Which is perfect timing actually considering authentic is what everyone’s looking for nowadays. Whether it be traveling to Peru to find that authentic rainforest experience or buying those time-honored-made-in-the-same-town-for-decades authentic boots, or watching cooking shows to find out how that authentic dish “really is meant to be made,” real and true is selling.

And for Hollywood, this is a problem, because Hollywood’s not built that way. Hollywood’s built to make dream people: Bogart heroes, Grace Kelly heroines, Jerry Lewis clowns, or RichardBurtonLizTaylor hybrid Brangelinas. They don’t make introverted nerds like Zach who read their jokes off of napkins. It’s not surprising then to learn Zach isn’t a Hollywood product. He wasn’t on a show like Friends. He lasted two weeks on SNL before leaving. He wasn’t from LA or NYC, but Wilkesboro, North Carolina, raised in a non-entertainment middle-class household, and whose grandparents emigrated from Greece.

“I come from a small town, and at the time nobody had stuff like MTV, so there wasn’t much to grab on to in terms of what was cool or what wasn’t. I knew simply I wanted to do something on stage.”

After dropping out of college, Zach moved to NYC then LA where, and only after the urging of friends, did

“I was majoring in communication and I dropped out. After my best friend died, I had a sort of nervous breakdown, and it was then that I left for New York. My parents wanted me to get a degree, and they still do! And at the time they were worried, but I was always able to support myself. I struggled there for five years, but I never asked them for money because I didn’t want to be a burden. Eventually I went to LA and struggled there too. I didn’t really leave my hood and there, I did stand up in little places on the West Side, taco joints and bars and art galleries. It wasn’t always good either.”

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Maybe not, but unlike most unknown comedians, Zach continued to work regularly. He appeared on a series of shows broadcast on late night cable TV either as a host of a talk show or as a “journalist” on a fake news program or as a coroner on a Les Experts-type drama called Tru Calling.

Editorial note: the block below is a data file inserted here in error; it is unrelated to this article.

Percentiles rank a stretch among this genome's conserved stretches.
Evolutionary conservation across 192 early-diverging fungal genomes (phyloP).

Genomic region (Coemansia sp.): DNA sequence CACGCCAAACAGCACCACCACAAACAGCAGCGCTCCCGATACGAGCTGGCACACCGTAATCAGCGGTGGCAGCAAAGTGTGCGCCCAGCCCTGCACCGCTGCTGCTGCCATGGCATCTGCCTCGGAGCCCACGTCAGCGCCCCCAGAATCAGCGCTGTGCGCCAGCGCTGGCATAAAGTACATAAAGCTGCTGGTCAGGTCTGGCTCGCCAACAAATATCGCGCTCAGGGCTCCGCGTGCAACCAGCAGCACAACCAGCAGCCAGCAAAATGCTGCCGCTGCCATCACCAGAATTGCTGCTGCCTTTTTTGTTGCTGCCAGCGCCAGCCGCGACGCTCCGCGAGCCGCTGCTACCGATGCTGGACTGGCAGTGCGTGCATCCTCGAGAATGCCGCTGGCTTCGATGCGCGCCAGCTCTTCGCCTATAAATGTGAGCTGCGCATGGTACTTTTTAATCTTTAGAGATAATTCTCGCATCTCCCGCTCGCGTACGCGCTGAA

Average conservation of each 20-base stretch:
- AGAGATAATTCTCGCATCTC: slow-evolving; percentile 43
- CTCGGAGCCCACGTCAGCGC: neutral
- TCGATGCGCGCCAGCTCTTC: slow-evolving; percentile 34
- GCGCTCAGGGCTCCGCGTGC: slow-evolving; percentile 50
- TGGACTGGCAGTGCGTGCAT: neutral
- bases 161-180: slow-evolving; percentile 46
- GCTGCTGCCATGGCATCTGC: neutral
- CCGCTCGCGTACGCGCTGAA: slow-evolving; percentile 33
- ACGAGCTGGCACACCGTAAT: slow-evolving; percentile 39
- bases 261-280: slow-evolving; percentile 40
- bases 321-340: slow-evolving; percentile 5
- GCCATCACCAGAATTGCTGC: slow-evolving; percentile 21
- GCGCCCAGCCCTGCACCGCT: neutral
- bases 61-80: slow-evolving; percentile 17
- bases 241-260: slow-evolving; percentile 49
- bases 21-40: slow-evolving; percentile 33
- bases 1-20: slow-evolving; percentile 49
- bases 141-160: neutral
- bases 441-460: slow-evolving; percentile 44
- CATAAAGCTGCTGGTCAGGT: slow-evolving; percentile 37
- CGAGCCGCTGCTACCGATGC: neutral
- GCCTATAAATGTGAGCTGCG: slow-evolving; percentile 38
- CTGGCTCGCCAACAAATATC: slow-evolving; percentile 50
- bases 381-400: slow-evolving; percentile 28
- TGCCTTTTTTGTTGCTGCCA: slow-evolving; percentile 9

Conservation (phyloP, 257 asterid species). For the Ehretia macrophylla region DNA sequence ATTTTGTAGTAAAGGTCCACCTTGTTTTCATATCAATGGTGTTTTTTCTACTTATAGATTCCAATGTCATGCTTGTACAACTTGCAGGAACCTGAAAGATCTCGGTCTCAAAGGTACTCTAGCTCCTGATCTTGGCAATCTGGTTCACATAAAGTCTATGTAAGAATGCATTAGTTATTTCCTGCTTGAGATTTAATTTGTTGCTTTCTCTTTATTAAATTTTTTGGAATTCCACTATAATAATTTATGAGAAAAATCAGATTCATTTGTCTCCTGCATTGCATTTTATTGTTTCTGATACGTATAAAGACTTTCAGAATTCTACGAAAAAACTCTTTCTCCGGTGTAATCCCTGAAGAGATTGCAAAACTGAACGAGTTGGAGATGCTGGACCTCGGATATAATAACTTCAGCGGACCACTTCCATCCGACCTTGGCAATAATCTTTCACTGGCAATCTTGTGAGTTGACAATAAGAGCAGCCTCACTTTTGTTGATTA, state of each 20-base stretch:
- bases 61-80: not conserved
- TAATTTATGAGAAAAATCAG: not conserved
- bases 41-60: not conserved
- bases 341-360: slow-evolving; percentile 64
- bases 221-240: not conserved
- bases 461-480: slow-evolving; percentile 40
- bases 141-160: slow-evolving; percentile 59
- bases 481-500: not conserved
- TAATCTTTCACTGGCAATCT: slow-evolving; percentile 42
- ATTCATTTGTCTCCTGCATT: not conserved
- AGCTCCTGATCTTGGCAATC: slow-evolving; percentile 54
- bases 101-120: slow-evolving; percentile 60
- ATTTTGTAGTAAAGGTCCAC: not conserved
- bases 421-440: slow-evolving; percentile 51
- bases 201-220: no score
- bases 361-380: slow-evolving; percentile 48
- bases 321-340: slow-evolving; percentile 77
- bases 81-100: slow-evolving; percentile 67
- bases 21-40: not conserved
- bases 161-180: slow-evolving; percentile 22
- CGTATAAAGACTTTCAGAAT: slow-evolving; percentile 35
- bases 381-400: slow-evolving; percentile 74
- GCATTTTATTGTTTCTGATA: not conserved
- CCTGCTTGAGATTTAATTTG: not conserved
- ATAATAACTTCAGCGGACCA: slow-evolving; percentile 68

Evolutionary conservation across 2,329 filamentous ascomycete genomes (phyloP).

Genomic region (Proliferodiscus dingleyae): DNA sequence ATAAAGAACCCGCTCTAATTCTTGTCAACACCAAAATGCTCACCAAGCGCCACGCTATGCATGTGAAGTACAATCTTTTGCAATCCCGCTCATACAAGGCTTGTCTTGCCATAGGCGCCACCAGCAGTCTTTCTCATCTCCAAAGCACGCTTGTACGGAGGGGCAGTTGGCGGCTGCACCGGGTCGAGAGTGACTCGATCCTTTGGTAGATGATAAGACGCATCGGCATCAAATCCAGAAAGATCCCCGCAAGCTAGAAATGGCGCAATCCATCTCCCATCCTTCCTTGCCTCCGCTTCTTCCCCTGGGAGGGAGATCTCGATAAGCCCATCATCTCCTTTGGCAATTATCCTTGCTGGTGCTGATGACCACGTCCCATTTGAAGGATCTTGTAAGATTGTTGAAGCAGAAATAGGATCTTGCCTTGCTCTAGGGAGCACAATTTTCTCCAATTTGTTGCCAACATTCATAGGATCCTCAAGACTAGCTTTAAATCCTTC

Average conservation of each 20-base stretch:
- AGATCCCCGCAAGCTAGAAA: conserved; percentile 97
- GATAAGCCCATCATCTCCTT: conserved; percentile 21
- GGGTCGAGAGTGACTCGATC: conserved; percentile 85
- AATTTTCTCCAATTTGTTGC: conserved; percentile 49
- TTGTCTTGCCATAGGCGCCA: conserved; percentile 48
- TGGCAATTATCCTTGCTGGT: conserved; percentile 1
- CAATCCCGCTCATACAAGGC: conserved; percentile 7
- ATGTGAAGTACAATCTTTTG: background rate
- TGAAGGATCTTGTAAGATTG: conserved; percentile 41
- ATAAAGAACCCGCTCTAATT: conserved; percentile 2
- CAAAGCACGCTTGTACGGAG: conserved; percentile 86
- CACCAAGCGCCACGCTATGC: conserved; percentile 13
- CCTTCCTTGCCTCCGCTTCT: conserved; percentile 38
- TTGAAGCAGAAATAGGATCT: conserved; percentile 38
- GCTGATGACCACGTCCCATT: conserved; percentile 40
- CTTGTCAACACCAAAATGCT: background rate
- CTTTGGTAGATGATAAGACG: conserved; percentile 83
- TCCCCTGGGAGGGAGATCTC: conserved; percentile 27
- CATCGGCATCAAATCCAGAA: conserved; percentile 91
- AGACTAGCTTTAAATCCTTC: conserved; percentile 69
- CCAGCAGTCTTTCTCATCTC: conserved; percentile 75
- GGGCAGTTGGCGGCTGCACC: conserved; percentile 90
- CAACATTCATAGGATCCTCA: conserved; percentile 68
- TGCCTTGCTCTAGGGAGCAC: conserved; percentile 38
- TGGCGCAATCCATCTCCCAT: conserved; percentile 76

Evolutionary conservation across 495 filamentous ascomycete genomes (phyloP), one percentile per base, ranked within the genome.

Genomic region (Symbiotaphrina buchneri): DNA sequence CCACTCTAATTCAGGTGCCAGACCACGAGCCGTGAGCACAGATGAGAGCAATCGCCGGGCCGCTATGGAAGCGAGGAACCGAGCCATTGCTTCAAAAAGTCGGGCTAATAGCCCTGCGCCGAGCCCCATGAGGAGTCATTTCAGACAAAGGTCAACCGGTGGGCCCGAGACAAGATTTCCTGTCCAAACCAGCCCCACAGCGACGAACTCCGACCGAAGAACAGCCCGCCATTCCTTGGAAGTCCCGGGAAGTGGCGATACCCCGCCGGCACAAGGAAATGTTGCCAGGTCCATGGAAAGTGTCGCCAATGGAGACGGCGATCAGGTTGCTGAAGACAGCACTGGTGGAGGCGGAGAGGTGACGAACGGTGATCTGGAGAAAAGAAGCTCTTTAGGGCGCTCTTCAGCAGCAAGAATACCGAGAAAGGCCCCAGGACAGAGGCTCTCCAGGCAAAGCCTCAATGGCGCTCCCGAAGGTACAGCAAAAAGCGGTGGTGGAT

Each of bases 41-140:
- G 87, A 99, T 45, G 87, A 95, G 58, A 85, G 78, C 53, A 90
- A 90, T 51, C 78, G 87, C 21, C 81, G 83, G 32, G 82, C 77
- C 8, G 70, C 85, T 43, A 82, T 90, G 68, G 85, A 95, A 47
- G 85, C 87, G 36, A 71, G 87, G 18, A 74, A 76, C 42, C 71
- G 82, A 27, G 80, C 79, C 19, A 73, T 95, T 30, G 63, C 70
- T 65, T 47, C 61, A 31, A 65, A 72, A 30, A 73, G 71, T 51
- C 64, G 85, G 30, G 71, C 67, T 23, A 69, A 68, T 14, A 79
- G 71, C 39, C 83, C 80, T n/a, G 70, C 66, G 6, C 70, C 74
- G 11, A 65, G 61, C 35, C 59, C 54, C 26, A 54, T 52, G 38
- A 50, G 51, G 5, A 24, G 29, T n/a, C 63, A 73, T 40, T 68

And yet during this “struggling period”, Zach never felt the frustration of not being “discovered.” In fact, he was a satisfied comedian performing his craft as if he were a shoe cobbler or an electrician. Not rich or famous, no, but working and definitely prolific.

The Patron Saint of Hipsters

Even though mainstream America didn’t know who Zach was, hipster audiences both in LA and NYC did. And thanks to this, Zach has always benefitted from a sort of “six degrees of separation” popularity, similar to what maybe an early Bob Dylan had at the time when he was playing in small coffee houses in Greenwich Village or in San Francisco – the sort of following that consists of every cool kid in New York or LA swearing they saw Zach once telling jokes at Starbucks or swearing they met him at a party or swearing they spent a weekend him with him at a friend’s summer house. And it’s all very possible they did.

New York-based Wall Street Journal editor and writer Jason Gay remembers seeing the Hangover for the first time in New York. “The magic of seeing The Hangover in the Village was that half the theater was saying, “Who is this guy?” and the other half were saying “I know that guy!”

In general, nobody really knows a star before they become popular. It’s as if they suddenly materialize out of either rather than have much of a past. Nobody growing up in Paris it seems ever hung out with Eva Green, just like nobody in Kentucky says they were best friends with Johnny Depp. With Zach yes. And living in LA hasn’t changed that.

“I don’t really hang out with other comics. I don’t. Nor actors. I don’t have any patience. I’m sorry I don’t.”